Exxon working on direct air capture of CO2, stays out of EV charging stations

Source: By Nia Williams, Reuters • Posted: Wednesday, September 20, 2023

CALGARY, Alberta, Sept 19 (Reuters) – Exxon Mobil Corp is working on developing technology for direct air capture (DAC) of carbon dioxide, and sees a clear place for it in a net-zero future, an Exxon executive said on Tuesday, but the largest U.S. oil company has no plans to invest in building electric vehicle charging stations.

The company could become a major player in the nascent DAC industry if high costs come down and the technology gets to a point where it can work efficiently at scale, Matthew Crocker, senior vice president of product, strategy and new assets in Exxon’s low carbon solutions business, said in an interview.

Direct air capture involves extracting carbon directly from the atmosphere. It is considered essential to limiting global warming, according to the United Nations Intergovernmental Panel on Climate Change (IPCC), but costs are extremely high and currently range from $600 to $1,000 per ton of carbon removed.

The technology could be developed on the back of Exxon’s carbon capture and storage (CCS) business which will also involve trapping emissions underground, Crocker said.

Exxon last year extended a joint research agreement with DAC developer Global Thermostat, intended to accelerate development of the technology for full-scale deployment. But the investment falls shy of U.S. oil producer Occidental, which has made a final investment decision on what it says could be the first of about 100 DAC plants throughout the country.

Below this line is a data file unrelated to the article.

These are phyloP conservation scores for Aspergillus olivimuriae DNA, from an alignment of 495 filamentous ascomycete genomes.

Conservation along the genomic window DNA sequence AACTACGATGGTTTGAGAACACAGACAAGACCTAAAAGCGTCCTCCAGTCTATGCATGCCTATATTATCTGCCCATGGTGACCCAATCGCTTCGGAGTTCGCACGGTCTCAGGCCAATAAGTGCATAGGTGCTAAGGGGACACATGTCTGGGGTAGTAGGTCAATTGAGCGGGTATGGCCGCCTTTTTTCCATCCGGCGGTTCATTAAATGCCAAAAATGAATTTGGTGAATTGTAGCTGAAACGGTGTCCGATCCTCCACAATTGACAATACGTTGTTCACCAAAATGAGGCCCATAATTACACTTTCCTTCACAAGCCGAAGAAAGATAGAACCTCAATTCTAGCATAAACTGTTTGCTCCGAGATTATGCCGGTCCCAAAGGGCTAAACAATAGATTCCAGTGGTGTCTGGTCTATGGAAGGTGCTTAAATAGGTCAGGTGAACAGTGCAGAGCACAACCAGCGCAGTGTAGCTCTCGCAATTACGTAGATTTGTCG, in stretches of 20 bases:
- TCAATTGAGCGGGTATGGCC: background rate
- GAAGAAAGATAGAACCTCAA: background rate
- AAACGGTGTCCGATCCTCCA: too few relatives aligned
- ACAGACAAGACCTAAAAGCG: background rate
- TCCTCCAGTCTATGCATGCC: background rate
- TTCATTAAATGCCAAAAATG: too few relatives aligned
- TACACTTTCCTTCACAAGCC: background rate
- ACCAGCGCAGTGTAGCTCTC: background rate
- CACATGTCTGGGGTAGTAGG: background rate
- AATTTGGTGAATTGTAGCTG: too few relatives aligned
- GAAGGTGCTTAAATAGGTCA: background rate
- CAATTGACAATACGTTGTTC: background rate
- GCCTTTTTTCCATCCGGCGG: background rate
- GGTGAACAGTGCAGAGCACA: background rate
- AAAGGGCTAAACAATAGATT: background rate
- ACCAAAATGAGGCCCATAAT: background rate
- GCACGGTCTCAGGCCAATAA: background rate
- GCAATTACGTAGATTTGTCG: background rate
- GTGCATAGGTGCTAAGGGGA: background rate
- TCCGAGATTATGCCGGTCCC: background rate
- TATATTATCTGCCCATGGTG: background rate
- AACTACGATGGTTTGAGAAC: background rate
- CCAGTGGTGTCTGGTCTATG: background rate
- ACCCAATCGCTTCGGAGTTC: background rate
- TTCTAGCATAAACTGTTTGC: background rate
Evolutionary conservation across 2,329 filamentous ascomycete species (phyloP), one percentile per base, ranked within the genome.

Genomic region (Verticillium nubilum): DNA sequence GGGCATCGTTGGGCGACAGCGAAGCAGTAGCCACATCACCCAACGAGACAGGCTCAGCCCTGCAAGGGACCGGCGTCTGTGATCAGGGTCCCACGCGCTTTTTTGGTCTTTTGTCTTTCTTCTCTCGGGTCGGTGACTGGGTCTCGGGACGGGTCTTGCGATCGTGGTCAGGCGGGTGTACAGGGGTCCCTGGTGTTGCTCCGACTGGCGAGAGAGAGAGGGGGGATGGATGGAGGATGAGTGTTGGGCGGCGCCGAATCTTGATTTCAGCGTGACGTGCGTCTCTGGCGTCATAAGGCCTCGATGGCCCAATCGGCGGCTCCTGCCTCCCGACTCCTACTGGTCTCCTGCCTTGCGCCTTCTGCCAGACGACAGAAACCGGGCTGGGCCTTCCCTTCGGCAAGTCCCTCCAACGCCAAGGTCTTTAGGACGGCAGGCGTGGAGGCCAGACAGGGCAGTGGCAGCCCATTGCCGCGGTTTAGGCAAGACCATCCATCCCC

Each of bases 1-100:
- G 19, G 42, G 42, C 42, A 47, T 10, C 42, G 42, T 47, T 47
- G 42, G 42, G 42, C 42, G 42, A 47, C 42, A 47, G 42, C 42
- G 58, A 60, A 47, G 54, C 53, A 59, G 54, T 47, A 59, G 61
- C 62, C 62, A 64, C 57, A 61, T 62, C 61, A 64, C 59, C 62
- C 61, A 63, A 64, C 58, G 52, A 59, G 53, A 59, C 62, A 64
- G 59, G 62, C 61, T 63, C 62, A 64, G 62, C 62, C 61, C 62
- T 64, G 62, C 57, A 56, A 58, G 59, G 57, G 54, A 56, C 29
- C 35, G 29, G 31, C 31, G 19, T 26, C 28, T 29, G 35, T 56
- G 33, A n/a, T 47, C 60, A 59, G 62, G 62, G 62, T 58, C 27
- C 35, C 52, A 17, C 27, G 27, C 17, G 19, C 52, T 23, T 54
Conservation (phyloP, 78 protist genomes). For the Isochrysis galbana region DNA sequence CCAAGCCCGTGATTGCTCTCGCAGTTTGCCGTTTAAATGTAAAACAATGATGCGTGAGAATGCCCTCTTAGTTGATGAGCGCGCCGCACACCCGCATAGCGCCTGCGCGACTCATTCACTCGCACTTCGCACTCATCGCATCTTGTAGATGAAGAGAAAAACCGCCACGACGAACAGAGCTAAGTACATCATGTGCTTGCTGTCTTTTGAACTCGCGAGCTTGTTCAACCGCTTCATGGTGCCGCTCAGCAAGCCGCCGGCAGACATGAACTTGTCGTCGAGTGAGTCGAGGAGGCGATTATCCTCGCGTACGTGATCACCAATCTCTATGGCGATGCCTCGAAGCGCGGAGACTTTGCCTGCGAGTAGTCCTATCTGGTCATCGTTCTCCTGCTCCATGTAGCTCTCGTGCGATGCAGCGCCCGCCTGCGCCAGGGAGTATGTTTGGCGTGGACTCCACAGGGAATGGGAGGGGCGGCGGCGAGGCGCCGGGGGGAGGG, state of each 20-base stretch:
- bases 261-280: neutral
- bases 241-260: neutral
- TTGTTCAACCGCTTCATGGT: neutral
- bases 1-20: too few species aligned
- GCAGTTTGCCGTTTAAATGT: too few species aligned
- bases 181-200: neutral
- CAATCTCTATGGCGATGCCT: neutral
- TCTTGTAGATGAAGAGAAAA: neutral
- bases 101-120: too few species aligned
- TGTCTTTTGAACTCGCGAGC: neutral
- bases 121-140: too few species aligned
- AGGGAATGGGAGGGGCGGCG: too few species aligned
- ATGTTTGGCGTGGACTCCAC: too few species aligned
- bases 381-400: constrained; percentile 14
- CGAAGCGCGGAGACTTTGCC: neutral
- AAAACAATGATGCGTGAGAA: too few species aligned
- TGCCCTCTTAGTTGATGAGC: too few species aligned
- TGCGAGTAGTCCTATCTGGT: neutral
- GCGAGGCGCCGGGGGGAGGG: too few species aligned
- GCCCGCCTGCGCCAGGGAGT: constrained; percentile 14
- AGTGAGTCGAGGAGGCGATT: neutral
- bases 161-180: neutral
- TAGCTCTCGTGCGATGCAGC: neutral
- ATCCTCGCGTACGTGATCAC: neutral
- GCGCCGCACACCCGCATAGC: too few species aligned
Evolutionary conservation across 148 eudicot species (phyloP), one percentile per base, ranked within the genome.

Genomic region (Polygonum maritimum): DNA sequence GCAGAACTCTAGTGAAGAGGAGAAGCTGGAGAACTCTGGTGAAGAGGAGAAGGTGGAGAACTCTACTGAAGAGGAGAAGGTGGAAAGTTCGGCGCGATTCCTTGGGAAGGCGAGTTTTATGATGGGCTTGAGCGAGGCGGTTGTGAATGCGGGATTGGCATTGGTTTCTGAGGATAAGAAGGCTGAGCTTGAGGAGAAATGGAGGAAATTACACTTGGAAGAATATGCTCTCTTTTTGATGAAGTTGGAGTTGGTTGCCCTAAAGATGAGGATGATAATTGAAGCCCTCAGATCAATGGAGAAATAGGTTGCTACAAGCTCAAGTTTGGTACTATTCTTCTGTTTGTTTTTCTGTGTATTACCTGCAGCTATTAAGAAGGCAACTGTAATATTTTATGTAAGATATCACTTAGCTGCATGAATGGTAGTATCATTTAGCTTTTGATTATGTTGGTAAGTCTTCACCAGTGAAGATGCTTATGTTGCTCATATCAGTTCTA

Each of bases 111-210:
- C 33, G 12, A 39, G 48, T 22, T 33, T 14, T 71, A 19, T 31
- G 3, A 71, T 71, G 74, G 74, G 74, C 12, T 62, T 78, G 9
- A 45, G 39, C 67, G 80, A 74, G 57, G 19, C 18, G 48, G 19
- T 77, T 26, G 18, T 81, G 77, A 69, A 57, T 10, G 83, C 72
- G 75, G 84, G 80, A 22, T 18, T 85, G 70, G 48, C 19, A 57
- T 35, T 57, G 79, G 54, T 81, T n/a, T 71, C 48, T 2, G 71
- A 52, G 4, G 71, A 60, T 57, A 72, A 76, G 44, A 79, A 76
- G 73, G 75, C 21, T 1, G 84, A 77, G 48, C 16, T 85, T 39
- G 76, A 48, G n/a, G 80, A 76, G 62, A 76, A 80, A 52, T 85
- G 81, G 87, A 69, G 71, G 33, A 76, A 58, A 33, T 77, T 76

DAC “would link very closely to our CCS business where we are going to have large geologic storage and the capability to capture CO2,” Crocker said. “That’s one component of reducing the cost of direct air capture.”

Exxon’s energy transition strategy is focused on reducing carbon emissions from its business and CCS, rather than investing in renewable energy sources like solar and wind. It is also investing in hydrogen and biofuels.

Limiting its own emissions and CCS take up the majority of the $17 billion allocated for Exxon’s Low Carbon business through 2022-2027.

Exxon has no plans to invest in building electric vehicle charging stations because it is not an area in which the company can bring significant competitive advantage, Crocker said.

“If we were building them we wouldn’t be able to bring our unique capabilities into that space,” he said.

A number of European oil majors have invested in electric vehicle charging stations as part of their energy transition strategy, and a Deloitte study released last week showed investors would like to see more spending on such technologies.

Additional reporting by Sabrina Valle in Houston; Editing by David Gregorio